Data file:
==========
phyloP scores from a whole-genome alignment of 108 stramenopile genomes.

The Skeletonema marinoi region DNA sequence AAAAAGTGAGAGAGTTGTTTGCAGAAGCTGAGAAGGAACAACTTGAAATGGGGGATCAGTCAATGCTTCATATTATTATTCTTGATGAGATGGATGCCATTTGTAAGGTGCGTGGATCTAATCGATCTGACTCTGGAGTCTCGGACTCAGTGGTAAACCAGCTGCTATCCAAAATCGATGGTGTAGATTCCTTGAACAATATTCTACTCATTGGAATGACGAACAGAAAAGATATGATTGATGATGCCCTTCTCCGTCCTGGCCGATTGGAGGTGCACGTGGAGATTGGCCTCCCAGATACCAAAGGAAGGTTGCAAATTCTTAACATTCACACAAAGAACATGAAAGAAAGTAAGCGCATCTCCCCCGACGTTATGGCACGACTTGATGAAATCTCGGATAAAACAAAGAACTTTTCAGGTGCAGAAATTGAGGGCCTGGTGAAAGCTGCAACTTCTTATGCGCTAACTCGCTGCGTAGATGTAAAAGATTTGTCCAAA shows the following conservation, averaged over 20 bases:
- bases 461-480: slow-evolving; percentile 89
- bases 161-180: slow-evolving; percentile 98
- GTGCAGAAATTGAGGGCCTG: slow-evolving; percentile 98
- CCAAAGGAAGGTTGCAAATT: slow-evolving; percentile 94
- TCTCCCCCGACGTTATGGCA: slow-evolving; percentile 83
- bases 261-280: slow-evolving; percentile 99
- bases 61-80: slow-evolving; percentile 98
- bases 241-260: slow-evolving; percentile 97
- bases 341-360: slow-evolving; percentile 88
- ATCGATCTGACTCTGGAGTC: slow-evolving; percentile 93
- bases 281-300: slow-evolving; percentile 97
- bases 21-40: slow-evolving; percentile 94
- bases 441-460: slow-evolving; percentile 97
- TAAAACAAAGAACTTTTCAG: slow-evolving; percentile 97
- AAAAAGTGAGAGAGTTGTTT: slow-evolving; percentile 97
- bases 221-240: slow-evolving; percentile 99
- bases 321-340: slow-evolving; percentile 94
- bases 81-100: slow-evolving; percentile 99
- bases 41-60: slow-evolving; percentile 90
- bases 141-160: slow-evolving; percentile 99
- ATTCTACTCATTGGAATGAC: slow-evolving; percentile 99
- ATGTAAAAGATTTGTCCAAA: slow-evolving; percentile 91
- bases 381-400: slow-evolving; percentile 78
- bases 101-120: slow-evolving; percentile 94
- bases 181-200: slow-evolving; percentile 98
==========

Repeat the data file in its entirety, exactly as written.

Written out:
phyloP scores from a whole-genome alignment of 108 stramenopile genomes.

The Skeletonema marinoi region DNA sequence AAAAAGTGAGAGAGTTGTTTGCAGAAGCTGAGAAGGAACAACTTGAAATGGGGGATCAGTCAATGCTTCATATTATTATTCTTGATGAGATGGATGCCATTTGTAAGGTGCGTGGATCTAATCGATCTGACTCTGGAGTCTCGGACTCAGTGGTAAACCAGCTGCTATCCAAAATCGATGGTGTAGATTCCTTGAACAATATTCTACTCATTGGAATGACGAACAGAAAAGATATGATTGATGATGCCCTTCTCCGTCCTGGCCGATTGGAGGTGCACGTGGAGATTGGCCTCCCAGATACCAAAGGAAGGTTGCAAATTCTTAACATTCACACAAAGAACATGAAAGAAAGTAAGCGCATCTCCCCCGACGTTATGGCACGACTTGATGAAATCTCGGATAAAACAAAGAACTTTTCAGGTGCAGAAATTGAGGGCCTGGTGAAAGCTGCAACTTCTTATGCGCTAACTCGCTGCGTAGATGTAAAAGATTTGTCCAAA shows the following conservation, averaged over 20 bases:
- bases 461-480: slow-evolving; percentile 89
- bases 161-180: slow-evolving; percentile 98
- GTGCAGAAATTGAGGGCCTG: slow-evolving; percentile 98
- CCAAAGGAAGGTTGCAAATT: slow-evolving; percentile 94
- TCTCCCCCGACGTTATGGCA: slow-evolving; percentile 83
- bases 261-280: slow-evolving; percentile 99
- bases 61-80: slow-evolving; percentile 98
- bases 241-260: slow-evolving; percentile 97
- bases 341-360: slow-evolving; percentile 88
- ATCGATCTGACTCTGGAGTC: slow-evolving; percentile 93
- bases 281-300: slow-evolving; percentile 97
- bases 21-40: slow-evolving; percentile 94
- bases 441-460: slow-evolving; percentile 97
- TAAAACAAAGAACTTTTCAG: slow-evolving; percentile 97
- AAAAAGTGAGAGAGTTGTTT: slow-evolving; percentile 97
- bases 221-240: slow-evolving; percentile 99
- bases 321-340: slow-evolving; percentile 94
- bases 81-100: slow-evolving; percentile 99
- bases 41-60: slow-evolving; percentile 90
- bases 141-160: slow-evolving; percentile 99
- ATTCTACTCATTGGAATGAC: slow-evolving; percentile 99
- ATGTAAAAGATTTGTCCAAA: slow-evolving; percentile 91
- bases 381-400: slow-evolving; percentile 78
- bases 101-120: slow-evolving; percentile 94
- bases 181-200: slow-evolving; percentile 98